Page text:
A commenter on my Propertarianism piece asks “isn’t this the moment when Libertarianism is totally proved wrong?” On reflection I think that deserves an answer.
Many libertarians predicted the crash very accurately. Ron Paul and the hardcore Austrians have been totally proved right. I would be pretty smug around now, except that I had thought they were a bit loony on the whole money & credit thing.
To a libertarian, “libertarianism” is the stuff they talk about at length, in their ineffective folk activism. To a non-libertarian, “libertarianism” is whichever bit of that actually gets practised. The difference between the two was largely what my post was about.
Of course, everyone whose policies have failed always claims that they failed because they weren’t carried out thoroughly enough. Russia wasn’t communist enough, James II wasn’t royalist enough, insufficient threats were made against Saddam Hussein, and when the threats failed insufficient military force was used.
For such excuses to have even the possibility of being worthwhile, one has to say not only why the right policies failed, but also why it is that next time they are tried, they will work better.
For what it’s worth, the economy has failed because it wasn’t deregulated enough, because the state wasn’t sufficiently separated from the financial markets, etc. etc. etc. But it’s not worth much, because next time libertarian idealists get into bed with big business interests to attempt to deregulate the economy, exactly the same thing will happen. So, yes, inasmuch as libertarianism means “anti-statists getting into bed with big business interests to attempt to deregulate the economy”, which is pretty much what it does mean to outsiders, it has indeed been proved wrong.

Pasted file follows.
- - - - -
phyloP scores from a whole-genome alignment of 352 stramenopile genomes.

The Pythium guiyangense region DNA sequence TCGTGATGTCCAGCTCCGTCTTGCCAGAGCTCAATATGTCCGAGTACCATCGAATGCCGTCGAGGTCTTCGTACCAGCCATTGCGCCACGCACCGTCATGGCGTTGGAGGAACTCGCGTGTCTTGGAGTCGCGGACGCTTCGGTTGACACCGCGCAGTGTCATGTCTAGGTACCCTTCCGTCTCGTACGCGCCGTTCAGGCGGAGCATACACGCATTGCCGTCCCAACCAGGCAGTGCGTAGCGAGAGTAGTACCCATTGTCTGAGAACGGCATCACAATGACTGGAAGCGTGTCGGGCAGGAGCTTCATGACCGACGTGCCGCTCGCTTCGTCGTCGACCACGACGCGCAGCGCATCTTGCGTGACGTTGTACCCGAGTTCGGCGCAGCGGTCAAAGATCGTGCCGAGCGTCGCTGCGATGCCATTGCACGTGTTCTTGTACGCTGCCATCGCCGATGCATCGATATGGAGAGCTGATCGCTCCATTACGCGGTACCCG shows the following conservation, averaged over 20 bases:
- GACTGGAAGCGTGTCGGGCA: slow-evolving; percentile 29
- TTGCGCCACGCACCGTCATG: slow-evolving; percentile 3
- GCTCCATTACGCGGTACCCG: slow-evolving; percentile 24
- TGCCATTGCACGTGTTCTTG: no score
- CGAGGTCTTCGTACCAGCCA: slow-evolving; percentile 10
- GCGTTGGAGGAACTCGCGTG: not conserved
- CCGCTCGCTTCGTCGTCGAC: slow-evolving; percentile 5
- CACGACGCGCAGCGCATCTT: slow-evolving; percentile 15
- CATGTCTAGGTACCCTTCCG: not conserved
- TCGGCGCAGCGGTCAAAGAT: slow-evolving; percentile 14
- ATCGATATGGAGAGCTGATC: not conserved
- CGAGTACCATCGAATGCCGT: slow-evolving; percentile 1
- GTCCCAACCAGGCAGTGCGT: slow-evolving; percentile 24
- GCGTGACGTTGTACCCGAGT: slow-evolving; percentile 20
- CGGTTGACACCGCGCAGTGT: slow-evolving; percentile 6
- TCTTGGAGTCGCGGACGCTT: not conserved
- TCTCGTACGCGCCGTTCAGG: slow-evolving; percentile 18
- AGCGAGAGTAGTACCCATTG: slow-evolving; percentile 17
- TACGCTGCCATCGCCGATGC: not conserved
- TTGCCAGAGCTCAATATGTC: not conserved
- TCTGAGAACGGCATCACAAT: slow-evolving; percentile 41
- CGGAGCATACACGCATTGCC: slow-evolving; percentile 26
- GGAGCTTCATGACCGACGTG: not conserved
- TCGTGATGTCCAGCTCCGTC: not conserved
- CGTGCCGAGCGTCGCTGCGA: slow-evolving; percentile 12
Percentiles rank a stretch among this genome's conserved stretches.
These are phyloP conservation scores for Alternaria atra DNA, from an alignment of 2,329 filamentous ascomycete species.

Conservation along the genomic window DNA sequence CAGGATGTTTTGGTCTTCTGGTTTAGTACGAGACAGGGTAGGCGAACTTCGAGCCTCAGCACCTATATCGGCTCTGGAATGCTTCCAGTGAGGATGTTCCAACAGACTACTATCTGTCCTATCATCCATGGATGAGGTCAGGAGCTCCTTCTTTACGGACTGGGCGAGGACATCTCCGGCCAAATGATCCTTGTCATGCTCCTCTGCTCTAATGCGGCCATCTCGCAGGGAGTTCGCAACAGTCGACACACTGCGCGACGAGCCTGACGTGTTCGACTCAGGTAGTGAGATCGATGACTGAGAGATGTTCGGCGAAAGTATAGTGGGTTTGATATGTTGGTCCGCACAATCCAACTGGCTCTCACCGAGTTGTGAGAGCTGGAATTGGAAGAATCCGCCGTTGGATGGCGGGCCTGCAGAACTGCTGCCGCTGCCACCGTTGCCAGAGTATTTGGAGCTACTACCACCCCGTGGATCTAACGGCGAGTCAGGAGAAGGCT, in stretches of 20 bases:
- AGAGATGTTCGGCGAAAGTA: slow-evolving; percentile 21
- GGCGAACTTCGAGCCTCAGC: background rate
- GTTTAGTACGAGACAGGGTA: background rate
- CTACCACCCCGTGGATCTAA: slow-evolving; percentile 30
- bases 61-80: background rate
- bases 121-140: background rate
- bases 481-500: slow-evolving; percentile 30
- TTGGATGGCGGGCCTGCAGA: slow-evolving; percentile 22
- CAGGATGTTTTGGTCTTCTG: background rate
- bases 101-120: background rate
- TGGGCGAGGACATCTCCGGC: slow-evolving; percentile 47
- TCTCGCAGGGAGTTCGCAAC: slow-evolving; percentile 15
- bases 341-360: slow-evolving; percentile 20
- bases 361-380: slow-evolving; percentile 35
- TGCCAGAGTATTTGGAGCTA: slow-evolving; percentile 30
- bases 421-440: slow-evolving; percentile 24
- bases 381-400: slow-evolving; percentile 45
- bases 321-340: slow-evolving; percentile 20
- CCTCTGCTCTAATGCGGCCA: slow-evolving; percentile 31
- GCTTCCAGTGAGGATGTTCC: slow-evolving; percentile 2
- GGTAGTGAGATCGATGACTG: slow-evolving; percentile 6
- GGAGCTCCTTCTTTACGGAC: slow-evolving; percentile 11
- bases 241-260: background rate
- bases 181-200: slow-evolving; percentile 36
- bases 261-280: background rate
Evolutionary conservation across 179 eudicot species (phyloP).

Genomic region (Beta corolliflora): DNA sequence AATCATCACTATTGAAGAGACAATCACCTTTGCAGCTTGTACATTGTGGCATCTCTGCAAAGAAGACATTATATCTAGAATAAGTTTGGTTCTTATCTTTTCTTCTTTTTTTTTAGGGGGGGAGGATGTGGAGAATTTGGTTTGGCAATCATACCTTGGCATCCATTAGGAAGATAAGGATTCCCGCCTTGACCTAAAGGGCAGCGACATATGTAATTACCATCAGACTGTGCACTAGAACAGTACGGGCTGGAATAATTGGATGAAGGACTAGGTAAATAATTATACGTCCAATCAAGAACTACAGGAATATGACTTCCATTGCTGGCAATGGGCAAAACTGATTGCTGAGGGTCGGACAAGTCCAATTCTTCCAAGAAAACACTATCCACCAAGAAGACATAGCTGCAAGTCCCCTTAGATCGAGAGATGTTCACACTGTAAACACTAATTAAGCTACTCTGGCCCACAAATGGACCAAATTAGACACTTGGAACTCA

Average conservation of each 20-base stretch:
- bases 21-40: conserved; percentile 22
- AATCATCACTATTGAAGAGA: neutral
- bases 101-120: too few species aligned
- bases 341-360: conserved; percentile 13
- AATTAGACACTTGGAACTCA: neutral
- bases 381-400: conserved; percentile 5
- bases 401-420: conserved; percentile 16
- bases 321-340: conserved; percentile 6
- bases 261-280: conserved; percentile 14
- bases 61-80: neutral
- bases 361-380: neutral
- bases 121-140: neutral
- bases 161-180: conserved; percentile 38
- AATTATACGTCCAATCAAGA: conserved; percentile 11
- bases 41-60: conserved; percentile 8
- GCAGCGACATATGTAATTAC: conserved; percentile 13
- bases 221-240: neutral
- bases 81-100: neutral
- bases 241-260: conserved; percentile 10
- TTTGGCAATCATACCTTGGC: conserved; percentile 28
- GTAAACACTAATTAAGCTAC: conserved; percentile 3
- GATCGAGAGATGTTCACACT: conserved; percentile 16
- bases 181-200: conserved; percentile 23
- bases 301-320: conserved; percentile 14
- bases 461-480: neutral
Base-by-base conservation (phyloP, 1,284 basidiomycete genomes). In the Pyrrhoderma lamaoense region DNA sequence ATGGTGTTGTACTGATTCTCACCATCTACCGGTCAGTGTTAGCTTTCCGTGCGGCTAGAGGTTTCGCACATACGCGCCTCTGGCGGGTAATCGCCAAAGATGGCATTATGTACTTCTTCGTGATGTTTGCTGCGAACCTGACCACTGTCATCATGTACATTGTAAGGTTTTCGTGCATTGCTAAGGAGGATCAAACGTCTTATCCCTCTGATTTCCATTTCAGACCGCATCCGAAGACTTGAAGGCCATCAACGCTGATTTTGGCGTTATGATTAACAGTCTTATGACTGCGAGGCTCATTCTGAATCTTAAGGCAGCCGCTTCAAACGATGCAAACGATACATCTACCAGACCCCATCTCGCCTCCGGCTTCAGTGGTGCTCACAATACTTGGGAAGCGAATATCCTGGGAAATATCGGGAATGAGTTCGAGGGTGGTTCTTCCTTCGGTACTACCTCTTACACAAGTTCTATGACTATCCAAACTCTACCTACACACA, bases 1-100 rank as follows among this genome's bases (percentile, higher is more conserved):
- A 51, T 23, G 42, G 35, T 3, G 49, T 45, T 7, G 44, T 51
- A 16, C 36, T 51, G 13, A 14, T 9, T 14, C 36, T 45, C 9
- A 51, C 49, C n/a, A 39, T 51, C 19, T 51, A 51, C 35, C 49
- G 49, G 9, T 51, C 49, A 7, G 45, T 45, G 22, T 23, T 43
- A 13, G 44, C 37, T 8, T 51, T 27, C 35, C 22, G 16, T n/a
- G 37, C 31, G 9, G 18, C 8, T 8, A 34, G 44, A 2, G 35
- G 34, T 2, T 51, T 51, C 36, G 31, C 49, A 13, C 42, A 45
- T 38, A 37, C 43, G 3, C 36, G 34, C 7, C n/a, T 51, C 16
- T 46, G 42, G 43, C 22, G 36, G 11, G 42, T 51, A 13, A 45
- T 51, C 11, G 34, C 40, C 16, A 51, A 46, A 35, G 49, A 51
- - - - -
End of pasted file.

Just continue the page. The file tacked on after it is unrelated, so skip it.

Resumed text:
Again, that was my point, which is why I initially didn’t think this response needed to be made. But I might as well repeat myself a little if it makes things clearer.
What I was primarily addressing was that because the only approach that has put libertarians anywhere near political power has failed, and will fail again, other approaches must be considered. Ron Paul got 10% of the Republican Primary vote. Bob Barr got 0.4% in the presidential election. There is a fundamental reason why libertarianism cannot win elections – political parties are built on patronage, and libertarianism is incompatible with patronage. You cannot win a political struggle on a promise to grab power and not use it.
The best that can me done is to make more people (not necessarily a majority) understand that all governments impose bad policies in order to stay in power. That would not solve the problem, but perhaps limit the bad effects in future. It also fits very well into a Marxist or other far-left viewpoint. The left is not much closer to power than are libertarians, but it does have much greater impact on the culture, through its strong position in education and the media. Ideas leak from the left into the mainstream all the time, and this one could too.